Territorial Birds and Friendly Promotions

Spring is officially here! Trees and shrubs are putting on their new leaves, warm season grasses are beginning to break dormancy, and many migrating birds have made their trek back to breeding grounds. The displays of spring are all around us, and Alabama State Parks have plenty of sights to see. Have you ever thought about what your favorite spring nature sighting is?


Photo Credit: Brittney Hughes, Park Naturalist, DeSoto State Park. The Eastern redbud (Cercis canadensis) is a native deciduous tree that exhibits beautiful spring blossoms. Be sure to follow DeSoto State Park on Facebook and Instagram @desotostatepark to see more nature photos!

You may have already observed some of the beautiful songbirds in our state as they begin their courtship displays. You may have also noticed that some of their demonstrations seem to be quite defensive toward other birds of their kind. This territorial behavior is often seen as these birds are defending their nesting and mating sites. Not all species of birds exhibit the same level of territoriality – some are trying to exclude other birds from their entire home range while others are just trying to protect a small area around their nest. Birds are often territorial over their food supply as well. Many of you have probably enjoyed watching hummingbirds as they feud over their favorite nectar-bearing plant (or the sugar water in your feeders!). While some of the territorial behavior we see may seem a bit harsh, resources are limited in the wild so being territorial is often important for a bird’s survival and nest success.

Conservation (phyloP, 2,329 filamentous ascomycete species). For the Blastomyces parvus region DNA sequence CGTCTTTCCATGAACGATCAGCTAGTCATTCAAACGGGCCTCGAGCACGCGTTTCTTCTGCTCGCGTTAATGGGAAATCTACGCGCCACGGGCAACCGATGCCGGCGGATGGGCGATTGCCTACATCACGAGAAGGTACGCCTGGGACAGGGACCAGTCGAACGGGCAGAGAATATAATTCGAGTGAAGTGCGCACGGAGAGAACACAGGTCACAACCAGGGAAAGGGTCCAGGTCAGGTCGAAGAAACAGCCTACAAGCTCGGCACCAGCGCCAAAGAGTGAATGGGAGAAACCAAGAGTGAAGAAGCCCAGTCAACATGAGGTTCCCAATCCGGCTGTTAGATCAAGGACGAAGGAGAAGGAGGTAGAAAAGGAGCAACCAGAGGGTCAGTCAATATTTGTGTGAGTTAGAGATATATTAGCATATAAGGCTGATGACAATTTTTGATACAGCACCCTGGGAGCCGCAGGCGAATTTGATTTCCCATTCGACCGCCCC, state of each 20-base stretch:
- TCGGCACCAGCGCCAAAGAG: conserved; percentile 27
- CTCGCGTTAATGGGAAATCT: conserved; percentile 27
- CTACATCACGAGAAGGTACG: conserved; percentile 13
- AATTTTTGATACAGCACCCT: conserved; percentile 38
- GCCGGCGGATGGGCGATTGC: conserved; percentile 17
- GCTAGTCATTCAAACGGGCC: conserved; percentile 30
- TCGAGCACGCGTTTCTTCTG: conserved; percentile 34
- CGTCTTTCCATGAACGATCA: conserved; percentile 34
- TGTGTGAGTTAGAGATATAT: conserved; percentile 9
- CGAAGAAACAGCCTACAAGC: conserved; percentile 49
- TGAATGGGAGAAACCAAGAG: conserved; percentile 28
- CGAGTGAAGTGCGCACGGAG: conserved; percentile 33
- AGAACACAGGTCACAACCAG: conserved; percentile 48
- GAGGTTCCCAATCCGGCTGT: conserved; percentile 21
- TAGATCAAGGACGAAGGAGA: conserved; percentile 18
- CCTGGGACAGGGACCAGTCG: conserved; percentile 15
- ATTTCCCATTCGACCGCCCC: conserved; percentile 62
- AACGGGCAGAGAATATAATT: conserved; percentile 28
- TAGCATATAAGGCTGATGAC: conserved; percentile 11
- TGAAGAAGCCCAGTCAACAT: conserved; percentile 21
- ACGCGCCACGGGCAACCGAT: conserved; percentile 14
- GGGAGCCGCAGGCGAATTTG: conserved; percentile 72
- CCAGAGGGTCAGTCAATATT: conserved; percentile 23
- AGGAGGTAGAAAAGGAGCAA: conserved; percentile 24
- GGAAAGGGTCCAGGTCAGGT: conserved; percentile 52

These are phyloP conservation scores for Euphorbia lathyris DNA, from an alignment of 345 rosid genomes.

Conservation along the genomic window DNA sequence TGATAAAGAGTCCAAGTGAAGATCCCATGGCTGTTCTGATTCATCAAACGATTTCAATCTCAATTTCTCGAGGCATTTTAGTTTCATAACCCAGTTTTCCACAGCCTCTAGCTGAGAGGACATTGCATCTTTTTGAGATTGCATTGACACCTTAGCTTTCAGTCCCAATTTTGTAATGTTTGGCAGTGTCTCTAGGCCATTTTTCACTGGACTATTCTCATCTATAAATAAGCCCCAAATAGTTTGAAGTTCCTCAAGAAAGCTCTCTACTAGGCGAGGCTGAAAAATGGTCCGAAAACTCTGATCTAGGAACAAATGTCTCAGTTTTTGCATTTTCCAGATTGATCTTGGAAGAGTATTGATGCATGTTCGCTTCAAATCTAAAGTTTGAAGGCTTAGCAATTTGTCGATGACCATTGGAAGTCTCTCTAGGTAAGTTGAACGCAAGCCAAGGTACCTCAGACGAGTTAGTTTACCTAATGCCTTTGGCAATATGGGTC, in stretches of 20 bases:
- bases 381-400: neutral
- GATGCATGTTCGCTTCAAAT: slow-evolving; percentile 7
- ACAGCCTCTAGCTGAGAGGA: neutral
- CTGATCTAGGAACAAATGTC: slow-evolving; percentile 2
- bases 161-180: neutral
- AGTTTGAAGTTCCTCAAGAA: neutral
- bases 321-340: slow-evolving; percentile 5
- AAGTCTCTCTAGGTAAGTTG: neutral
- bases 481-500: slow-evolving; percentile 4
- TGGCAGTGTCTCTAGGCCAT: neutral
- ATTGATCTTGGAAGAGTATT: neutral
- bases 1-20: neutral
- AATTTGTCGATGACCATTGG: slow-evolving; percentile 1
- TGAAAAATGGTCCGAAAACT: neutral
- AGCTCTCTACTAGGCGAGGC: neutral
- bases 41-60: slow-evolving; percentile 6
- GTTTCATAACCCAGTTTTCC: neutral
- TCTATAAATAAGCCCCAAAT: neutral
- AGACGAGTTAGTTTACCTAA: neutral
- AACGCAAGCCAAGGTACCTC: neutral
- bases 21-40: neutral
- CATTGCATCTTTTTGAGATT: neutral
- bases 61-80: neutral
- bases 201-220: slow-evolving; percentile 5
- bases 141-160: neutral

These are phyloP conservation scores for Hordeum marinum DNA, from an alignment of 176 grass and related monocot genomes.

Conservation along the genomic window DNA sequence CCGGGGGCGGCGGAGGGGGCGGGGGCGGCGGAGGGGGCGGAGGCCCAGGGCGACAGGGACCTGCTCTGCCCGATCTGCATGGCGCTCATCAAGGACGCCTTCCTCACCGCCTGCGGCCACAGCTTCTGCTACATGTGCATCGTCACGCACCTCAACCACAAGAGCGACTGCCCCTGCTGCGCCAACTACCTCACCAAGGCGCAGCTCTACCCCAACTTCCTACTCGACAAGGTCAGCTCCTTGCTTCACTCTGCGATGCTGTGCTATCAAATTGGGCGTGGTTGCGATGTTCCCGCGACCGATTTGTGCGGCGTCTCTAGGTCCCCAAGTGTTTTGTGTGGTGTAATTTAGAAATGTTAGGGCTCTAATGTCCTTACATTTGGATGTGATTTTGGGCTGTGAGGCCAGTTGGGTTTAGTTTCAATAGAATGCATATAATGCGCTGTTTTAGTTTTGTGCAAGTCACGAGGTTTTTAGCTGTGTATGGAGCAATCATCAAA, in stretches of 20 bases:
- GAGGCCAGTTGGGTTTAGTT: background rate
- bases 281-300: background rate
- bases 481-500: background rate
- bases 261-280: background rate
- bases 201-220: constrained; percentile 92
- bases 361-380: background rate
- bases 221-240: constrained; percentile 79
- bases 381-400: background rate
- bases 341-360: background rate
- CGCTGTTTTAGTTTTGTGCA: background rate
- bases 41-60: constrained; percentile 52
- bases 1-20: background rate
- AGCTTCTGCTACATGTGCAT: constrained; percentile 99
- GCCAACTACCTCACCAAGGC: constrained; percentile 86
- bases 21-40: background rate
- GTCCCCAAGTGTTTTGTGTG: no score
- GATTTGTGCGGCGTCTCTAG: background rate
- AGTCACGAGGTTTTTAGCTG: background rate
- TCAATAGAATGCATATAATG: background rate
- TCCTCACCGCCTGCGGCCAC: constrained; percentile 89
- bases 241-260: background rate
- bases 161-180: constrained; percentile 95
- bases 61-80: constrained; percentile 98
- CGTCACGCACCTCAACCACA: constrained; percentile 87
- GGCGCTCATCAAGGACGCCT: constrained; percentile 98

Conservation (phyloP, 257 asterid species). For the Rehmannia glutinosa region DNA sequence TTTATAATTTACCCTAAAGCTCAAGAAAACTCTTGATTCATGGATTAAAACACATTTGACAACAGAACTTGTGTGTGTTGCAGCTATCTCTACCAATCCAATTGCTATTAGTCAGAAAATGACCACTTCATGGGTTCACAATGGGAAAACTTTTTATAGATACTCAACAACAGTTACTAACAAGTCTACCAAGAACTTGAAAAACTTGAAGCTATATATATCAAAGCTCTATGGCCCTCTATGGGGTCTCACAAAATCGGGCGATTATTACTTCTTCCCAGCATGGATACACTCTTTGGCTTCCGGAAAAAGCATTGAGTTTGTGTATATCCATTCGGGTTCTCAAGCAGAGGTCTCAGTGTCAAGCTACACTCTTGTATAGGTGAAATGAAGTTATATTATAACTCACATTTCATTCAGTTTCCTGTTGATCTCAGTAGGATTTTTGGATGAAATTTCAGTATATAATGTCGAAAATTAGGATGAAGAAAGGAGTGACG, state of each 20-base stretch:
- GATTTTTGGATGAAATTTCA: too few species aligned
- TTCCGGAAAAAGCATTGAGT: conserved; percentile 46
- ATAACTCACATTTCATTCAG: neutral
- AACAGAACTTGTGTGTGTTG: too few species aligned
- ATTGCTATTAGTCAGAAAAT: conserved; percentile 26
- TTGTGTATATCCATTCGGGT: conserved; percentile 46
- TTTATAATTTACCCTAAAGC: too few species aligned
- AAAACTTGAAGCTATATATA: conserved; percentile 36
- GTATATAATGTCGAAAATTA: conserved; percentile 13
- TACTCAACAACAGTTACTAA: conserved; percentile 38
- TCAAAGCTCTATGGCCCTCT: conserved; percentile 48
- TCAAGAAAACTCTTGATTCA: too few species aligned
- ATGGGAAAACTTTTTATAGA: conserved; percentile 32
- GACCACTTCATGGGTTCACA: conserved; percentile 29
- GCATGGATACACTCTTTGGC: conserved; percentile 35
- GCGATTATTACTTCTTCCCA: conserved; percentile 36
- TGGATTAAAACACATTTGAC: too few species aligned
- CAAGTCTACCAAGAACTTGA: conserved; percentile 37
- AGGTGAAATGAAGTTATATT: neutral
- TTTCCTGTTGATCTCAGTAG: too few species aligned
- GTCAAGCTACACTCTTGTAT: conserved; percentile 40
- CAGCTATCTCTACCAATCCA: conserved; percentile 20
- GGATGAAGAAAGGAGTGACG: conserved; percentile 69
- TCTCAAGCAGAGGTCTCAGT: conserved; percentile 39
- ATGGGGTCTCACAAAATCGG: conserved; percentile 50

How Nature Works: Red-winged Blackbird Display

This video features the territorial behavior of Red-winged Blackbirds. The commentator mentions that these birds migrate from their more southern wintering grounds back to their northern breeding grounds. Please note that these birds inhabit Alabama year-round and can be seen all over the state. They are especially easy to see and hear this time of year because of their territorial displays that accompany breeding season.

While we as parks staff enjoy watching these songbirds with their {sometimes quirky} territorial displays, one of our favorite spring sightings is YOU visiting the parks! With 22 parks boasting cabins, chalets, and cottages along with modern, primitive, and backcountry campsites, there are plenty of places to stay. Similarly, there is no shortage of things to do and see! Come enjoy a delicious meal in one of our restaurants, play a round of golf, hike a trail as the wildflowers begin to bloom, check out one of the new mountain bike trails, fly over Lake Shelby on the zipline, or just enjoy a relaxing getaway. However you decide to spend your visit, we hope you will share your experiences with your friends and family. With so much to do and so many places to stay, there is no need to be territorial like the Red-winged Blackbirds, so be sure to spread the word about Alabama State Parks! As part of Partners Pay the Way, we are proud to introduce the exciting Bring a Friend promotion beginning April 1. This is just one way we can extend our thanks for your support. We hope to see you {and all of your friends} soon!



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